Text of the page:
The film incorporated the best elements of the original (safaris, murderous tribes, Tarzan fighting jungle beasts to the death to save Jane), and actually improved on the storytelling. Harry Holt (Neil Hamilton), from the first film, returns to Africa for ivory from the \'Elephants\' Graveyard\', and to try to seduce Jane into returning to England, with gifts of silk dresses, underwear, and perfume. He brings with him Martin Arlington (Paul Cavanagh), a crack shot and inveterate womanizer, who sneers at Holt\'s chivalrous pursuit of Jane, and stalks her as a potential \'conquest\', to be had by any means (including killing Tarzan, if and when he can get away with it without being seen).
Tarzan barely tolerates the intrusion into his happy life with Jane, and puts his foot down, refusing to allow the hunters into the Graveyard. Arlington finds his opportunity, catching the Ape Man alone, and shoots him, then returns to the camp with a fabricated story of his demise. Now Jane has no reason to remain in the jungle, and she can direct them to the Graveyard, before her long voyage back to England, comforted by the oh-so-sympathetic Arlington. But a savage tribe and hideous torture await the group...can Tarzan, being nursed back to health by his ape \'family\', recover in time to save Jane?
While stock footage is again used extensively, the racial stereotypes of the 30s are apparent, and the gorillas are obviously actors in ape suits, TARZAN AND HIS MATE achieves a level of sophistication unsurpassed in any other \'Tarzan\' film, as well as a sexiness that even Bo Derek\'s blatantly erotic TARZAN, THE APE MAN couldn\'t touch. Johnny Weissmuller was in peak condition, physically, Maureen O\'Sullivan was never more beautiful, and \'Africa\' never looked more romantic, and dangerous.
TARZAN AND HIS MATE was a triumph (although it would be drastically edited for many years), and remains THE classic of the series, to this day!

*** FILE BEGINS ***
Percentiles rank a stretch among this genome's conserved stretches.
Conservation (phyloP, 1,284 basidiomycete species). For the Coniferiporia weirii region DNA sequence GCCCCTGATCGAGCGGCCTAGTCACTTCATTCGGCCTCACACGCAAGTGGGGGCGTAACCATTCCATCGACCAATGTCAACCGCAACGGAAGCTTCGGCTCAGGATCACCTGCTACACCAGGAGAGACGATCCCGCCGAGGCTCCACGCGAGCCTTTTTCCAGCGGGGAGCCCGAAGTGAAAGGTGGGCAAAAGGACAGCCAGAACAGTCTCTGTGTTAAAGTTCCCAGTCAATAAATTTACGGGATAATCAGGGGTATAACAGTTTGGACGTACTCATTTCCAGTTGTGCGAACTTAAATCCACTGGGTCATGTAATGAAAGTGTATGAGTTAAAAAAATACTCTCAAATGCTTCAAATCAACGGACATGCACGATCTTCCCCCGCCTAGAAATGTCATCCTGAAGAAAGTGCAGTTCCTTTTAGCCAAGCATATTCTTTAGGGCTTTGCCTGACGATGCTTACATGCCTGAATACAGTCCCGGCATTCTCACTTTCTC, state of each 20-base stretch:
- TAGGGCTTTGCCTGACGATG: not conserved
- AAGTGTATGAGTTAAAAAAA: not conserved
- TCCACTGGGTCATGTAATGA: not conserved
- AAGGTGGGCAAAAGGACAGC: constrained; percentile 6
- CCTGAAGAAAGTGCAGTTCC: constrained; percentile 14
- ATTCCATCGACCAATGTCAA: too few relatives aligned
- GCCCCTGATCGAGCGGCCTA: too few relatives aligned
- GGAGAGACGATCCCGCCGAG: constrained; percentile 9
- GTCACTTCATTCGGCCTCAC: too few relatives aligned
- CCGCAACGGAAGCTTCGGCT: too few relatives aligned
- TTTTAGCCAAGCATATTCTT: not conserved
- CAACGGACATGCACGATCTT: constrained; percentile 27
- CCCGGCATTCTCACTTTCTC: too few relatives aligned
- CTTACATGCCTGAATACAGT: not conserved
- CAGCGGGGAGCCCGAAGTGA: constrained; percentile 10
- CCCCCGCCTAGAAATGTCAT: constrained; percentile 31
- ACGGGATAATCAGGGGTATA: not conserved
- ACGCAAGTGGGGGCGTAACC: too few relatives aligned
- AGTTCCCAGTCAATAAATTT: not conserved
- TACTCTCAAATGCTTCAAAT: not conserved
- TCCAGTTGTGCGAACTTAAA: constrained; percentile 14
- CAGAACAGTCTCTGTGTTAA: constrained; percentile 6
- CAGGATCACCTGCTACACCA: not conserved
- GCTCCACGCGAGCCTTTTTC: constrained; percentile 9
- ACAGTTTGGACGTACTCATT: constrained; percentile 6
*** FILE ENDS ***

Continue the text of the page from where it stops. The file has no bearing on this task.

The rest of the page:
Maureen O\'Sullivan turns in a stunning performance as \"Jane\", Tarzan\'s love interest. O\'Sullivan\'s Jane set a new standard for female lead characters - strong, independent, intelligent, and not afraid to accept new challenges and face new dangers. This is remarkable given that, at the time the film was made, the typical American view was that a woman\'s place was in the kitchen, yet here we see an attractive, diminutive, well-bred Englishwoman living in the jungle under harsh conditions and loving every minute of it. Several times during the film, a band of explorers try to convince Jane to return to civilization and conform to society\'s standards, and part of the film\'s plot revolves around her decision as to whether or not she should leave Tarzan and the jungle life and return to America, which has led some to draw parallels between women deciding between the workplace (a man\'s world at the time) and the home (a woman\'s world at the time) and the film\'s world of the jungle and then-modern society.
Johnny Weismuller is cast perfectly for this role. The fact that he\'s an Olympic swimmer lends credibility to his role as a muscular he-man living with the apes. While some people have criticized his lack of acting ability (confusing his limited lines to be equivalent with limited acting ability), I\'ve come to the conclusion that he\'s a natural actor - one who can express a range of emotion with very few words - which is exactly what Tarzan should be. As an athlete, Weismuller is used to expressing himself physically - Weismuller\'s Tarzan is a man of few words and limited grammar, but his eyes and body language express exactly what he\'s feeling and thinking. While Jane is the speaker who does, Tarzan is the doer who speaks. Jane is the civilized communicator who is not afraid to dive into a crocodile-infested river. Tarzan is the noble savage who dives into a river and only speaks to clarify what his eyes and hands are saying.